Jump to content
CBR1100XX.org Forum


  • Posts

  • Joined

  • Last visited

  • Days Won


blackhawkxx last won the day on June 24

blackhawkxx had the most liked content!


3,597 Excellent

About blackhawkxx

  • Birthday 01/01/1871

Previous Fields

  • Other Bikes
    More Honda's

Contact Methods

  • Website URL
  • ICQ

Profile Information

  • Gender
  • Location
    Southwest Pa

Recent Profile Visitors

16,668 profile views
  1. That is great but why didn't you have to pay?
  2. Do you look over it or through it?
  3. Not everyone was fed Miracle Grow as a baby.
  4. I don't know about your KTM but on the Bird, it looks like it might be right in the line of sight which would seem to be bothersome to me. But I have never tried one.
  5. You may have been told to never put a car battery directly on the floor of the garage because the cement will cause the battery to leak or loose its charge. …Is this really true? Knowing what we do about batteries and cement it just doesn’t make sense. Or does it? (Fear not – we know the answer.) Let’s explore the myth of car batteries and the garage floor. Early Car Batteries If we take a look back at some of the earliest car batteries we will find that they were lead-acid batteries that had glass cells all encased in a wooden box. This means that if they were left on concrete or cement floors, the moisture from the floor could cause the wooden box to wrap, allowing the glass cells to shift and break. Of course, the battery acid would leak all over the floor and the battery would be rendered useless. Not great. Evolution As the construction of the car battery evolved into a nickel-iron battery encased in steel, and then even further with a hard rubber casing, the issue of breaking glass went away – but not the problem with discharging or “leaking”. The rubber was porous and often contained carbon. The battery shell would take on the moisture of the floor, as with the wooden encasement, creating an electrical current between the battery cells causing them to discharge. Still not great. Modern Day Batteries Brands like Trojan and Odyssey are working overtime to continue to innovate battery design to make battery performance and storage better than ever. The design of modern day batteries includes a hard plastic shell that eliminates the intake of moisture, thus making the garage floor a great place to put your car battery. Cement and concrete floors provide a fairly good barrier between the car battery and extreme temperature changes that could otherwise cause damage to the battery cells allowing for a discharge leak.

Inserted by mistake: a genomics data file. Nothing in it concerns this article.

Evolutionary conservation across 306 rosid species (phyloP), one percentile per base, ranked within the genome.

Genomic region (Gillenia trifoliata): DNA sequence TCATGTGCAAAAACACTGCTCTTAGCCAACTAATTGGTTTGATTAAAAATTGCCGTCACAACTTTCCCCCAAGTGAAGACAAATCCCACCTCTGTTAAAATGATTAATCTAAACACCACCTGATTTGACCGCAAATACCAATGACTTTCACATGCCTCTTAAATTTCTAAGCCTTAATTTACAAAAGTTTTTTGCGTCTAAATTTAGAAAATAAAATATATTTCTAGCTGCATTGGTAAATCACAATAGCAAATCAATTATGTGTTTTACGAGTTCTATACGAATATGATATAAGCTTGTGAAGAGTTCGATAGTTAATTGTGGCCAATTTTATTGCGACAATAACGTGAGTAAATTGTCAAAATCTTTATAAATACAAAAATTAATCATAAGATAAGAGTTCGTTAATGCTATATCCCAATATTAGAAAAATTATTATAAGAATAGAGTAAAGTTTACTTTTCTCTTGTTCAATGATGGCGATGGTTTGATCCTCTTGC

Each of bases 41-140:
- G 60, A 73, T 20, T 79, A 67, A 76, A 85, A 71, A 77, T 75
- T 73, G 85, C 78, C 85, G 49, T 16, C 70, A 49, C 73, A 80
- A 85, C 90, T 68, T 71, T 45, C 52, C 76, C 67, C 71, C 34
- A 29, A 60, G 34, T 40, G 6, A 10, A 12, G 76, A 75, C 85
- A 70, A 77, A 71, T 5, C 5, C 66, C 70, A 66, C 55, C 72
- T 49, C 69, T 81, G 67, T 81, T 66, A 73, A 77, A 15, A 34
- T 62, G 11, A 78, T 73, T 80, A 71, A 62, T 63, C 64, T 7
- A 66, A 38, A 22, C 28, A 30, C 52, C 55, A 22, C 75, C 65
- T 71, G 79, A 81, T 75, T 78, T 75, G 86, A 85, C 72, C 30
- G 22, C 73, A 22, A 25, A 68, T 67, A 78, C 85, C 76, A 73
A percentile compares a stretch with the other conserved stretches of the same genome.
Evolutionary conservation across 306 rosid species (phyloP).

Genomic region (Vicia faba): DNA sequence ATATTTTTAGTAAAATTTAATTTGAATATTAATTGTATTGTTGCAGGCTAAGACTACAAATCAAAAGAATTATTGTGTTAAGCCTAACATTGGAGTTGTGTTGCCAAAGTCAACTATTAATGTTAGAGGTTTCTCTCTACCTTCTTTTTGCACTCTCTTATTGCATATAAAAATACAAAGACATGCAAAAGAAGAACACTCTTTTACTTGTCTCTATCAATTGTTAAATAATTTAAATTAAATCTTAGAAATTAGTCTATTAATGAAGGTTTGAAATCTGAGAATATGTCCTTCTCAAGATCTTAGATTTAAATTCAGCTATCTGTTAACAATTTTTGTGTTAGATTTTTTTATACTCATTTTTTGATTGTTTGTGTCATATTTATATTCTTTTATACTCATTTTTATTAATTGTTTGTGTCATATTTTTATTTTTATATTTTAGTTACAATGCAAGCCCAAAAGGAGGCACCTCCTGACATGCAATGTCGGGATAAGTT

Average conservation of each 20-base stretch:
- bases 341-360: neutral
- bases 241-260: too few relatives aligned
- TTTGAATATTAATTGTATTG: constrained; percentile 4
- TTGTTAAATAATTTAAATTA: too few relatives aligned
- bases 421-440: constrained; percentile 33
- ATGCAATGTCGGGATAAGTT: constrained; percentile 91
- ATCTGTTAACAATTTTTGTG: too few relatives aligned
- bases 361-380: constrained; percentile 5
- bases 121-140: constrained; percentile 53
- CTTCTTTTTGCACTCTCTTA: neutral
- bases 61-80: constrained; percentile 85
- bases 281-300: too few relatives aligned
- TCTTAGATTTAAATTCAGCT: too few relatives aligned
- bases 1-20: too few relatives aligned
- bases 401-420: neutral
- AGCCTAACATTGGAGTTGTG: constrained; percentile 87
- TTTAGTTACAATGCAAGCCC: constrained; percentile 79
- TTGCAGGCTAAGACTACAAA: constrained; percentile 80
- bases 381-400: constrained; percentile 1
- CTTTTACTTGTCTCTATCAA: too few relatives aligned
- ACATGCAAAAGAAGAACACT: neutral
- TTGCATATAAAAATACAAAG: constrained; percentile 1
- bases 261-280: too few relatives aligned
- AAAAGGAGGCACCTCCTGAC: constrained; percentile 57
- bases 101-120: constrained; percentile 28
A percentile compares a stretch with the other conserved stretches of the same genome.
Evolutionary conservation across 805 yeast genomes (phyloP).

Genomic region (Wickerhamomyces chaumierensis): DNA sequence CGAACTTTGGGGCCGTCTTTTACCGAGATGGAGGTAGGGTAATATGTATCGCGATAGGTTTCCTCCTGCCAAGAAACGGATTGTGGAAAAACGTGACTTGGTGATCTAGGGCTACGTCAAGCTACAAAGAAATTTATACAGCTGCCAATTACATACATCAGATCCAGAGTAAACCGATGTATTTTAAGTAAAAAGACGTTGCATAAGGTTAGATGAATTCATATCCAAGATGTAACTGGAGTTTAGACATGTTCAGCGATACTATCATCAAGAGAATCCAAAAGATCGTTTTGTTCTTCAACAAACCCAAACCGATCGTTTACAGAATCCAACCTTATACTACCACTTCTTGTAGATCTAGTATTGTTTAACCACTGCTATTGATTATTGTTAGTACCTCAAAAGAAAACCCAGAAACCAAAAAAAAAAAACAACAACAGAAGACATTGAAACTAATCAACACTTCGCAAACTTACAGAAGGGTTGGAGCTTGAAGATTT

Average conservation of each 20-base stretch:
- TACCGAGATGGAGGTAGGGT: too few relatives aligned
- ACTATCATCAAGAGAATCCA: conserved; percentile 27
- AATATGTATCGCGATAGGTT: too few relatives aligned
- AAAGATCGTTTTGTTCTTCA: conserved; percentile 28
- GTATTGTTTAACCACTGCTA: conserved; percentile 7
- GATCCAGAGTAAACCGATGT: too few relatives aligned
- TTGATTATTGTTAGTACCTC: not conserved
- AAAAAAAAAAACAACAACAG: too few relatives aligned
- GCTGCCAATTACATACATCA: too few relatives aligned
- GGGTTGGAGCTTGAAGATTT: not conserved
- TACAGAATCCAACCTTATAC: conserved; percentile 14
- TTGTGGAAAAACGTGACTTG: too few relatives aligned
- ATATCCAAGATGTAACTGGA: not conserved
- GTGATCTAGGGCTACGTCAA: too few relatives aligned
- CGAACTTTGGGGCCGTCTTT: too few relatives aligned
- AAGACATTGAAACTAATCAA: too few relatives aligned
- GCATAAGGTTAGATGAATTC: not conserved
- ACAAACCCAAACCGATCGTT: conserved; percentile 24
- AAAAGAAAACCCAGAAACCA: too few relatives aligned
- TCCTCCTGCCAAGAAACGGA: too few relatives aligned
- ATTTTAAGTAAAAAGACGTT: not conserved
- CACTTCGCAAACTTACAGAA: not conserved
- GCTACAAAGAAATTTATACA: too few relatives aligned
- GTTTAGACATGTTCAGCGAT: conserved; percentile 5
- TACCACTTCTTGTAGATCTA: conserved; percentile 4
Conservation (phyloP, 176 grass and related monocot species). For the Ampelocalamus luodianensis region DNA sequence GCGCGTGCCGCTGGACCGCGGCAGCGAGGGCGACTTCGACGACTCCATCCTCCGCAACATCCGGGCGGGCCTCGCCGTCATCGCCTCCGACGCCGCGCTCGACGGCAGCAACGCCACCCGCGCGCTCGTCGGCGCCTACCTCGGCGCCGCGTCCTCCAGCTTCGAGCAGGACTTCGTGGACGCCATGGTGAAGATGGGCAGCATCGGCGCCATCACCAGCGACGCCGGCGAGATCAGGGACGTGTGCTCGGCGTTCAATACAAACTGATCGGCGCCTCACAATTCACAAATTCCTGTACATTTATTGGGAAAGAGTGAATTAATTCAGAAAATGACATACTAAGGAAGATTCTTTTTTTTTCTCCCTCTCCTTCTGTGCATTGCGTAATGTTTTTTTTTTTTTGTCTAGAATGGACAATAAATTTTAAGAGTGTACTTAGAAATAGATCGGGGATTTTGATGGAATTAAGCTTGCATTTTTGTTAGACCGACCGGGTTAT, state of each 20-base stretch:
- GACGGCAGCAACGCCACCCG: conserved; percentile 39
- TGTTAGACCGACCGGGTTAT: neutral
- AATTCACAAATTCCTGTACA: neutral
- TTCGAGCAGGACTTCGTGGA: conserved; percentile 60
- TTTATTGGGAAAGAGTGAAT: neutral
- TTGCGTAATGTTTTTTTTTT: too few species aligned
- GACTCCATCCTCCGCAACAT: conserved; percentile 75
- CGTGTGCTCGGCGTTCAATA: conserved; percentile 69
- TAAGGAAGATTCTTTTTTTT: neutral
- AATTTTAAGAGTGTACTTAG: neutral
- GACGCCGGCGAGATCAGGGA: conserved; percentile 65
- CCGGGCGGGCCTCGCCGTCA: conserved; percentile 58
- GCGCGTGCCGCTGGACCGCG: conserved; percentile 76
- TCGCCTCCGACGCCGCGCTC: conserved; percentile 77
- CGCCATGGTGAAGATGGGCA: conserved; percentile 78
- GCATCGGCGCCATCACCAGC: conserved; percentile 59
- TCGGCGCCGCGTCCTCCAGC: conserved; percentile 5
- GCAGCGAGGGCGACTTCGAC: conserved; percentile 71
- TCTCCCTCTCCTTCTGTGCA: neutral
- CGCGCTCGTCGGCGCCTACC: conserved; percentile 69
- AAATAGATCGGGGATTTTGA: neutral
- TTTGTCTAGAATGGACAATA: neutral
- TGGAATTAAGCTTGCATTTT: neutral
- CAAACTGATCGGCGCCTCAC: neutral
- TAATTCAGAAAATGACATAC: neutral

6. I put every new battery on a battery tender before use. Without using a meter I have no honest answer but it always seems to take a while before the light turns green. The way I look at it is that it can't hurt.
  7. blackhawkxx


    Many many moons ago went to leave a drag race about 1:00 in the morning and had no headlights. Fuse looked OK but they were closing the place and very dark so I cut the wire from a after market tach, scraped off some insulation off the headlight wire and run it to the battery. Only one headlight but it got me home about 50 miles.
  8. A weak battery works the alternator harder so unless you don't have the funds, replace and enjoy the piece of mind that comes with it.
  9. Now you know why I don't have a back yard feeder. If you feed them they reward you by crapping all over your lawn furniture.
  10. Have you checked the spark plugs to see if one looks different from the others and their condition in general?
  11. See now why the electronic payments stuff is bad for people?
  12. blackhawkxx


    Are "flush cutters" the same as what I call side cutters?
  • Create New...

Important Information

Terms of Use